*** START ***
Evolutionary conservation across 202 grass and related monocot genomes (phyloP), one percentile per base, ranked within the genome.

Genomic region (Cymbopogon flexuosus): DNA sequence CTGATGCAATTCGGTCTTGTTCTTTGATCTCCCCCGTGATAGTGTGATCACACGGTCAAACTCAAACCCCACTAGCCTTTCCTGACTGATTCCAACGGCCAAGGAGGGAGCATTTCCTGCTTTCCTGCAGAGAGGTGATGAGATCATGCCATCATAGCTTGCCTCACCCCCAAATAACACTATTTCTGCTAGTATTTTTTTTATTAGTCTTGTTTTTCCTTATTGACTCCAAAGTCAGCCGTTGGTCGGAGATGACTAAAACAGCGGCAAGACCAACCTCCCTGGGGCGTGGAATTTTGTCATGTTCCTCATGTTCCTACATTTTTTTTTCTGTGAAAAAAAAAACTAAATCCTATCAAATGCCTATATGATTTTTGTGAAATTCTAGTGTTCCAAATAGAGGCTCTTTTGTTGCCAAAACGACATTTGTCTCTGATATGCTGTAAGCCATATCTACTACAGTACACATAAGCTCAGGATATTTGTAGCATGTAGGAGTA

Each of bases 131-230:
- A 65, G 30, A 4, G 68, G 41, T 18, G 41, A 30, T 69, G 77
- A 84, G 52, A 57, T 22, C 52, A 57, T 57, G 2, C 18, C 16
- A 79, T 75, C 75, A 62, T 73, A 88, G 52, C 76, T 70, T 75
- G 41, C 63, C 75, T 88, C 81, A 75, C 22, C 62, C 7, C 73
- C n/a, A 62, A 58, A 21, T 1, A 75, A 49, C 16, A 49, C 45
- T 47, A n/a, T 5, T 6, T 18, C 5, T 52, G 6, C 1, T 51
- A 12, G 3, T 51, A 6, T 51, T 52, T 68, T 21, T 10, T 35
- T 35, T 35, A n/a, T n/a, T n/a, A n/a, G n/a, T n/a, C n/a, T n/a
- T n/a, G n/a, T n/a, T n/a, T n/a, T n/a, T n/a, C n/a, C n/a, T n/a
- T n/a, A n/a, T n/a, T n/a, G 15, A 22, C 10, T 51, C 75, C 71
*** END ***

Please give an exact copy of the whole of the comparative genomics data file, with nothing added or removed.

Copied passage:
Evolutionary conservation across 202 grass and related monocot genomes (phyloP), one percentile per base, ranked within the genome.

Genomic region (Cymbopogon flexuosus): DNA sequence CTGATGCAATTCGGTCTTGTTCTTTGATCTCCCCCGTGATAGTGTGATCACACGGTCAAACTCAAACCCCACTAGCCTTTCCTGACTGATTCCAACGGCCAAGGAGGGAGCATTTCCTGCTTTCCTGCAGAGAGGTGATGAGATCATGCCATCATAGCTTGCCTCACCCCCAAATAACACTATTTCTGCTAGTATTTTTTTTATTAGTCTTGTTTTTCCTTATTGACTCCAAAGTCAGCCGTTGGTCGGAGATGACTAAAACAGCGGCAAGACCAACCTCCCTGGGGCGTGGAATTTTGTCATGTTCCTCATGTTCCTACATTTTTTTTTCTGTGAAAAAAAAAACTAAATCCTATCAAATGCCTATATGATTTTTGTGAAATTCTAGTGTTCCAAATAGAGGCTCTTTTGTTGCCAAAACGACATTTGTCTCTGATATGCTGTAAGCCATATCTACTACAGTACACATAAGCTCAGGATATTTGTAGCATGTAGGAGTA

Each of bases 131-230:
- A 65, G 30, A 4, G 68, G 41, T 18, G 41, A 30, T 69, G 77
- A 84, G 52, A 57, T 22, C 52, A 57, T 57, G 2, C 18, C 16
- A 79, T 75, C 75, A 62, T 73, A 88, G 52, C 76, T 70, T 75
- G 41, C 63, C 75, T 88, C 81, A 75, C 22, C 62, C 7, C 73
- C n/a, A 62, A 58, A 21, T 1, A 75, A 49, C 16, A 49, C 45
- T 47, A n/a, T 5, T 6, T 18, C 5, T 52, G 6, C 1, T 51
- A 12, G 3, T 51, A 6, T 51, T 52, T 68, T 21, T 10, T 35
- T 35, T 35, A n/a, T n/a, T n/a, A n/a, G n/a, T n/a, C n/a, T n/a
- T n/a, G n/a, T n/a, T n/a, T n/a, T n/a, T n/a, C n/a, C n/a, T n/a
- T n/a, A n/a, T n/a, T n/a, G 15, A 22, C 10, T 51, C 75, C 71